A more thorough nuclear program may help meet one of China’s speciﬁc goals with the ﬁve-year plan — reducing carbon emissions per unit of gross domestic product (GDP) by 17%. The Chinese government intends to increase the use of new and alternative energy and reduce its reliance on coal-ﬁred power, which accounts for approximately 75% of generated electricity. While it remains to be seen if the expansion in nuclear capacity will be halted, China appears to be committed to stepping up its efforts in promoting the use of non-nuclear, environmentally sound alternatives, including solar, wind and hydro power. We believe these alternative energy sources should beneﬁt from supportive government policies.
China already has numerous wind-power-related infrastructure projects in the pipeline, including plans to build six large inland wind-power farms and two in coastal regions. Offshore wind farms are also under consideration. Supportive measures have been introduced to the sector in recent years, such as enterprise income tax exemptions, a value-added tax refund (2008), a revised tariff system (2009) and mandatory wind energy purchases by power-grid-owning companies, which are required under the renewable energy law.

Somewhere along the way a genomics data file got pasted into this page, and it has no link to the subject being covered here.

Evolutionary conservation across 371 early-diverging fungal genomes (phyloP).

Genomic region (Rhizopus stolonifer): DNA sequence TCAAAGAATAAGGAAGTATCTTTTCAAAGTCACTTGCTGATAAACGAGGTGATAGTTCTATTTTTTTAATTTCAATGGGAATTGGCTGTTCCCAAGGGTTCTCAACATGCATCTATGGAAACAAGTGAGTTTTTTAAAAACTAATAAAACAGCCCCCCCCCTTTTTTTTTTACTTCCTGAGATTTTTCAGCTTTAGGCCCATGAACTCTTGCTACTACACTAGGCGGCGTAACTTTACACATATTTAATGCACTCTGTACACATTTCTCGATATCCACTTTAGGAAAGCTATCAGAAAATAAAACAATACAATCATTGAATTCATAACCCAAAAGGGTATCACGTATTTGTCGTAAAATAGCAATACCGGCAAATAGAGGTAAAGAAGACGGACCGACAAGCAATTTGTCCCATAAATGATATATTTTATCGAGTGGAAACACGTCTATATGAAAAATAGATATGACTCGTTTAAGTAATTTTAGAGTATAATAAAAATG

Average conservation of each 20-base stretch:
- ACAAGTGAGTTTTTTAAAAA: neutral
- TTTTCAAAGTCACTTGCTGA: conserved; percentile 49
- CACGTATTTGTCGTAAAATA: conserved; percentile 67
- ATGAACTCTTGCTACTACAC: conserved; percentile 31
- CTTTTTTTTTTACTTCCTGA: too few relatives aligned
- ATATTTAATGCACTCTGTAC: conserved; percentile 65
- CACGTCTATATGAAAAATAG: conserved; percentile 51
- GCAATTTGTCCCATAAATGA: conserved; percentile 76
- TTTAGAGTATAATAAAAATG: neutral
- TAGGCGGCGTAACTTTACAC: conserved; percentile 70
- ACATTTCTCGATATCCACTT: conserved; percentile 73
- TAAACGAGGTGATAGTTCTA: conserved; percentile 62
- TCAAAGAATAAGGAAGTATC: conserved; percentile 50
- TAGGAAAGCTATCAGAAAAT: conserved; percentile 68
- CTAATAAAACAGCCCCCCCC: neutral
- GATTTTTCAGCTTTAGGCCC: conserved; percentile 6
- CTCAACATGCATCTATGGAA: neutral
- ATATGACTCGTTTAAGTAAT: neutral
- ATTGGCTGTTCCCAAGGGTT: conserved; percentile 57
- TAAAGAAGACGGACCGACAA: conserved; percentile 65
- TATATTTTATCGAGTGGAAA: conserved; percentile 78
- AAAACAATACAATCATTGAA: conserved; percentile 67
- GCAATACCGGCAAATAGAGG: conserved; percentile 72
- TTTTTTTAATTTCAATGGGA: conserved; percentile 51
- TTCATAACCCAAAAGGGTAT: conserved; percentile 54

Reports from China’s National Domestic Reform Commission indicate that China will aggressively push to meet global standards for alternative energy use. More solar energy facilities may be an effective way to meet alternative energy goals because China is one of the largest manufacturers of solar power components,nincluding polysilicon and solar cells. Supportive government measures are similar to those seen in the wind power sector, with additional subsidies on material and component-based projects.
Already the world’s largest hydroelectric power producer, China will likely increase its hydroelectric power usage to reduce carbon emissions. So it’s no surprise the government has made increasing hydro power a priority considering its cost effectiveness and a massive hydroelectric resource such as the Three Gorges Dam in the Yangtze River, the world’s largest hydroelectric power station.